AUSTIN, Texas — Three faculty members from The University of Texas at Austin have been selected to receive Presidential Early Career Awards for Scientists and Engineers, the highest honor bestowed by the United States government on science and engineering professionals in the early stages of their research careers.
They are among 102 recipients who will receive their awards at a Washington, D.C., ceremony later this year. These recognition awards pay tribute to the honorees’ past and ongoing accomplishments.
The University of Texas at Austin recipients and their areas of research are:
- Kristen Grauman, associate professor, Department of Computer Science, College of Natural Sciences. She studies computer vision and machine learning, with a focus on visual recognition and search.
- Mattan Erez, associate professor, Department of Electrical & Computer Engineering, Cockrell School of Engineering. His research addresses the challenge of providing efficient resilience against system errors and failures at large scale by elevating resilience to first-class programming abstraction.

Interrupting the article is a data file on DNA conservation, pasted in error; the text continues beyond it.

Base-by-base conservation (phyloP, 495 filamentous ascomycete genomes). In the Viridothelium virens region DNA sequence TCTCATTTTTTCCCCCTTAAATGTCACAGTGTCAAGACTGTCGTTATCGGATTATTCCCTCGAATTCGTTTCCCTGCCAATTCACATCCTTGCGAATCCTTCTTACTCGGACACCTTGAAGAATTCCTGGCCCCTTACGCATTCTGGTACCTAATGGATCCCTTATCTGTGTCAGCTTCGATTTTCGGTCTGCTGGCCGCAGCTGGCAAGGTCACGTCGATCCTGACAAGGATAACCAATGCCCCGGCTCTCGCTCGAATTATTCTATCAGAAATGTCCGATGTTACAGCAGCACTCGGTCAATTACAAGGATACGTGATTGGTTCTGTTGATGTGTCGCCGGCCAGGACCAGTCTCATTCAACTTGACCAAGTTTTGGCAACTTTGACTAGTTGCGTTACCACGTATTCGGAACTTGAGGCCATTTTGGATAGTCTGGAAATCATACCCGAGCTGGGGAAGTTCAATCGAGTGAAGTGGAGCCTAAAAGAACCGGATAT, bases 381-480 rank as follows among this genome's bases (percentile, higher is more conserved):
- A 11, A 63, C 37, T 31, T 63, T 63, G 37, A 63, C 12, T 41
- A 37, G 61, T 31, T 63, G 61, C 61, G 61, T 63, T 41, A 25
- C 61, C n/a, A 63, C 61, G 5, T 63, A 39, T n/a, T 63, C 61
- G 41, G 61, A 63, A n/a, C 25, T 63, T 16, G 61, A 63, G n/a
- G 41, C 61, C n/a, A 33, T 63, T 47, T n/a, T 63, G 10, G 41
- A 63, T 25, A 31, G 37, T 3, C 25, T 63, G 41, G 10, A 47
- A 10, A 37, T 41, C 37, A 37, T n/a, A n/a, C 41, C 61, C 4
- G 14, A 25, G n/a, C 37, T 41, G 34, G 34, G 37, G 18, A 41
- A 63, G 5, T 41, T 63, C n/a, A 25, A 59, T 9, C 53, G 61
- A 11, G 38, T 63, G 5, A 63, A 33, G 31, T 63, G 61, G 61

- Jonathan Pillow, assistant professor in the Department of Psychology, College of Liberal Arts, and the Department of Neuroscience and Division of Statistics; Scientific Computation, College of Natural Sciences. He develops mathematical models to study how neurons in the brain work together to process information.
“The impressive achievements of these early-stage scientists and engineers are promising indicators of even greater successes ahead,” President Barack Obama said about the 102 recipients. “We are grateful for their commitment to generating the scientific and technical advancements that will ensure America’s global leadership for many years to come.”
The recipients are employed or funded by various federal departments and agencies that join together annually to nominate those whose early accomplishments show the greatest promise for ensuring America’s pre-eminence in science and engineering and contributing to the awarding agencies' missions.
For more information, contact: University Communications, Office of the President, 512 471 3151.